I am not saying that any of the tips below are better than (or just as good as) making the investment to hire a professional.
But sometimes, you just have to do it yourself until you get to the point where you can hire a pro. If that’s where you are right now, the tips below are for you! Let’s dive right in.
Use Fonts Wisely
I have many thoughts and recommendations for choosing and using fonts. Here they are in a nutshell:
Choose only two fonts: One website font should be used for headings and subheadings, one should be used for body text. The fonts should match what is already in your logo if possible.
Avoid script/cursive for headings: They are way too easy to mis-use and often comes across looking childish and unprofessional. Not to mention readability. Script or cursive fonts never scale well, so on smaller screens, they tend to be hard to read.
Find a font combo balance: Try to use fonts that look good together, but don’t look too similar. Test this out by creating a Word document where you can type some text in the fonts side by side. Here is a great tool for finding common/attractive combinations of free Google fonts. The safest route in my opinion is to use a Serif font for headings (serif fonts have little tabs on the edges of the letters – think Times New Roman) and a Sans-Serif font for body (think Arial). This is because sans-serif fonts tend to be easier to read at smaller sizes (think mobile view).
Be smart about color: Body text should always be black or dark gray, but your headers/sub-headers and linked text (what someone can click on to go to another page) should be your branded colors. Be careful with links – they should be a different color from your paragraph text and from your headers, but they should be as high-contrast as possible with your background.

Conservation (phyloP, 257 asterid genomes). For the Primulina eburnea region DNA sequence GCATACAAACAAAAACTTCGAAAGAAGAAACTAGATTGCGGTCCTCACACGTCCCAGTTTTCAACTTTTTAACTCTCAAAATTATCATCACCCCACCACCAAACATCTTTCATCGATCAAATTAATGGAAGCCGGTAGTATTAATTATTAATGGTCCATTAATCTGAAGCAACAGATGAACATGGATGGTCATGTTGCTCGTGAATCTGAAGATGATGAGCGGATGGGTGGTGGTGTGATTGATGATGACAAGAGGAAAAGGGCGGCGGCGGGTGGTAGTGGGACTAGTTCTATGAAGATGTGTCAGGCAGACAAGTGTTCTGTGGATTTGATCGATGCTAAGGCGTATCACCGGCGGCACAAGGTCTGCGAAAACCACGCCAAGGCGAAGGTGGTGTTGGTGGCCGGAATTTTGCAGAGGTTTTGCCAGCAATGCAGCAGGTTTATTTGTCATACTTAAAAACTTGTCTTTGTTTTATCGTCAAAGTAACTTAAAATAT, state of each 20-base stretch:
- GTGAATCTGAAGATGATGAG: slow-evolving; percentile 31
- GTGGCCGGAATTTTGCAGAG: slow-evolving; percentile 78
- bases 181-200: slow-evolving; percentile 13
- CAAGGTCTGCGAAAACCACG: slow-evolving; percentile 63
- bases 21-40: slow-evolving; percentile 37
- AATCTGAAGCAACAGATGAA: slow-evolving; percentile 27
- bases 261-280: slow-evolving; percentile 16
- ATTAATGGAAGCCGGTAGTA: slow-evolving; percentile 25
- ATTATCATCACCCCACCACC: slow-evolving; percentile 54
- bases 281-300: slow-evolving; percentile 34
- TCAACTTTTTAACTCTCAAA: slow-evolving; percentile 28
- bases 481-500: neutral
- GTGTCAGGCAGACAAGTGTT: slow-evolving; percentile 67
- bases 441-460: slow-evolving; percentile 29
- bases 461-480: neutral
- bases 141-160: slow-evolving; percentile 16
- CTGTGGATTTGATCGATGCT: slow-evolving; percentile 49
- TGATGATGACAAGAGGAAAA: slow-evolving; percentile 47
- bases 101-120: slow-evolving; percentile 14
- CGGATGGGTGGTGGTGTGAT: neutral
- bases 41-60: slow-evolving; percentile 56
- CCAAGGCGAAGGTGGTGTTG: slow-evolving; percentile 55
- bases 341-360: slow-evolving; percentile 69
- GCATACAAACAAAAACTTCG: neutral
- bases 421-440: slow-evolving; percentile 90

Align text with a purpose: Feel free to center-align your headings and subheadings (up to 2 lines), but never center-align body text. If the text wraps to more than 3 lines, it’s a paragraph and it should be left-aligned. When we read, our eyes go from side to side; at the end of a line, they want to zip back to the start. If your paragraph text is centered, the eye cannot go back to where it began, but has to find where the next line starts. You may not notice, but over time, this puts extra strain on the eye and just doesn’t feel as natural.
Don’t overlap: Do not place text over an image unless the text is at least 20px and is extremely high contrast from the image. (Black and white are high contrast, pink and red or blue and purple are not.)
Notice how this headline is serif and the body is sans-serif. They look very different. You can use the heading image to create subheadings, just by styling them a little differently. This example uses italics, but you can use all caps or a different color and size in order to differentiate.
Use a Color Palette Builder
A good starter palette should have a color for your accents (things like your navigation menu or other sections), a color for headings/subheadings, and a color for buttons and links. Your buttons and links should be the same color and no other elements should be that color. (More on that later.)
Your colors should be in line with the emotional tone of the site. Avoid neon or super-bright colors, but don’t be afraid of colors that are nice and rich. Look at other sites in your industry to see what colors are being used. Paletton and Adobe Color Wheel are some great examples of color palette builders.